In my research of the area I looked up Tucson on Wikipedia and found that they have a monsoon season from July until late August and often September.  I have read that southeast Asia would be a wonderful place to grow grapes if it were not for the excessive rain during the harvest.  Rain in the latter part of the growing season often leads to fungal diseases and diluted grape juice.  I was curious if this domestic monsoon had a negative effect on Sonoita.  Kief explained that the rains often provided a respite from late summer heat and that the humidity was a non-issue.  “The humidity levels often drop from 90% to less than 10% in a matter of minutes.”  I’ll be profiling Kief-Joshua in my next post.

Sonoita Vineyards is the oldest commercial winery in the area.  It is a lovely property with over 40 acres planted.  I tasted seven wines – four dry and three sweet.  The two dry whites were a Colombard and a Sauvignon Blanc.  Both showed true varietal character, particularly the Sauvignon.  For the reds I enjoyed the proprietary blend called MeCaSa – Merlot, Cabernet and Syrah.  It had a very complex nose and was a bit lighter bodied than I would normally expect from this blend, which is not something I’m prone to complain about.  The sweet wines were classic examples of the American style, though one did have a heavy dose of sulphur.  A Cabernet Sauvignon is available, but is not opened for the tastings.  They offer back vintages of the Cab to the 1980’s as well.  Fran has had the 1984 at the last two staff Christmas parties and has been impressed both times.  The current release is $40 and the 1984 is $100.  The lineup proved to me that Sonoita is capable of producing varietally correct wines that would fit right in with other examples from California.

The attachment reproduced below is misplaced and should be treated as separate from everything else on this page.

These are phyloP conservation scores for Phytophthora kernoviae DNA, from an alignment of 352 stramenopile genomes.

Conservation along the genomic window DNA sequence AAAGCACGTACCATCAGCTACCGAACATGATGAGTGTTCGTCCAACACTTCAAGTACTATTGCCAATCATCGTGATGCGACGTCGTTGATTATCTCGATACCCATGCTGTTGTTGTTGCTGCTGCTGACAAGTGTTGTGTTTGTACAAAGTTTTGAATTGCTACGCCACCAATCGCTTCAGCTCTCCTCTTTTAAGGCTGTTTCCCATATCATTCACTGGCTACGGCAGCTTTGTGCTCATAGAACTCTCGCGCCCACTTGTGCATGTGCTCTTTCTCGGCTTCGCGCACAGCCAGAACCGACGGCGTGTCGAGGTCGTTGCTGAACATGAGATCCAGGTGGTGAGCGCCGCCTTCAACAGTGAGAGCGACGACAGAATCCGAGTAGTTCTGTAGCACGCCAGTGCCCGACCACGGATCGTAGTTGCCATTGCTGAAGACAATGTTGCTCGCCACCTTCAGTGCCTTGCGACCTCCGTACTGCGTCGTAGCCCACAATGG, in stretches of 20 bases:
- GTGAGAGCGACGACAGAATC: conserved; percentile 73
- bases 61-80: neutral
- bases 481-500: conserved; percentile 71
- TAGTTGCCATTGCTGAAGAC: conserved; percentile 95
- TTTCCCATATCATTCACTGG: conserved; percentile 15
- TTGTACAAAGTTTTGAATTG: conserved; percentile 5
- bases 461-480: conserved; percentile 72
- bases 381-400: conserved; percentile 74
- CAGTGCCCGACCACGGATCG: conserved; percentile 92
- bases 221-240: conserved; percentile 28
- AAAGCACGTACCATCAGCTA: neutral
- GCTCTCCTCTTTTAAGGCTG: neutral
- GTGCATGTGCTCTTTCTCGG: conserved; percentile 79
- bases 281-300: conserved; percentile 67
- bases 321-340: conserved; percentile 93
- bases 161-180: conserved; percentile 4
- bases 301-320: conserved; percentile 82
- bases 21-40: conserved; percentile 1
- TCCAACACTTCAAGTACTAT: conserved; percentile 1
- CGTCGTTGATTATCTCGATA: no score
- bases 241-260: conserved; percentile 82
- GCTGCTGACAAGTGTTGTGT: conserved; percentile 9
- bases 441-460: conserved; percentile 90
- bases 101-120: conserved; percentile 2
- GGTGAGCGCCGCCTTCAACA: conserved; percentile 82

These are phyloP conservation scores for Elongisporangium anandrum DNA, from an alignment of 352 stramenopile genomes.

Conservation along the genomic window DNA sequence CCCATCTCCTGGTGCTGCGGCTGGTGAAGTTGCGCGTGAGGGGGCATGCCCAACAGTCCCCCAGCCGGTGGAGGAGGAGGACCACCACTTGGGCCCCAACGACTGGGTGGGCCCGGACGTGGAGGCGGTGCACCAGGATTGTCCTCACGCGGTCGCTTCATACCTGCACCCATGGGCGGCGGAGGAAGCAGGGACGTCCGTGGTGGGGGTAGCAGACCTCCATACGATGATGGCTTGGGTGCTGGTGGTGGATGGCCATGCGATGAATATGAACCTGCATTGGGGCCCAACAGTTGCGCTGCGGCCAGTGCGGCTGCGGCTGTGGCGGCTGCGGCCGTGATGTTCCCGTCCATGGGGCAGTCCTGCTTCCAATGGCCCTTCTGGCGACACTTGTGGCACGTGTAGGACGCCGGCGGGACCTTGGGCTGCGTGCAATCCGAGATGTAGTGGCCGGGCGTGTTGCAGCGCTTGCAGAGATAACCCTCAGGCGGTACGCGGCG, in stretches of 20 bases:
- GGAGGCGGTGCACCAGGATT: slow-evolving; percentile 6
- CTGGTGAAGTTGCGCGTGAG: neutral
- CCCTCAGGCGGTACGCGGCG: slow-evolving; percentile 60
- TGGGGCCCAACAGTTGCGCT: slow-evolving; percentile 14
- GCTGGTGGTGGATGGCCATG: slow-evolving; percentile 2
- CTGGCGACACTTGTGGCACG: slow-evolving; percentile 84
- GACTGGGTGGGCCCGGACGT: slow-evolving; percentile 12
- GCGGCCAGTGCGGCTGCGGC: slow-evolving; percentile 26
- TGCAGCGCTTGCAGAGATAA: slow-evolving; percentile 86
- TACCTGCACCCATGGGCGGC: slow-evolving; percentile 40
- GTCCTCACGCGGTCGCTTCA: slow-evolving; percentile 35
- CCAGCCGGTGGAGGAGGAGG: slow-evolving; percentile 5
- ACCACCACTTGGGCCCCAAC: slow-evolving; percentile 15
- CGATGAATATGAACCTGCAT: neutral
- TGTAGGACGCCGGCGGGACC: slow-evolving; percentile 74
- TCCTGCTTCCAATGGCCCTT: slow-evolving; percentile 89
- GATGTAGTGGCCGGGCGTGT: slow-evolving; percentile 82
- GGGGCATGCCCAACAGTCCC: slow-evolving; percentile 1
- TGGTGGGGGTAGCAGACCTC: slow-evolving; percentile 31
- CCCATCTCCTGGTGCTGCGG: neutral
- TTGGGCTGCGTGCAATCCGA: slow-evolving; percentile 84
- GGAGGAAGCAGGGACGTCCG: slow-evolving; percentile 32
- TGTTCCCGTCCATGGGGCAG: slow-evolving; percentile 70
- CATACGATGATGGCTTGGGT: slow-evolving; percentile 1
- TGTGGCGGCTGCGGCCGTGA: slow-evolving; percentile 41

My time in the region was brief, but I came away with a newfound respect for the produce of America’s lesser known wine sources.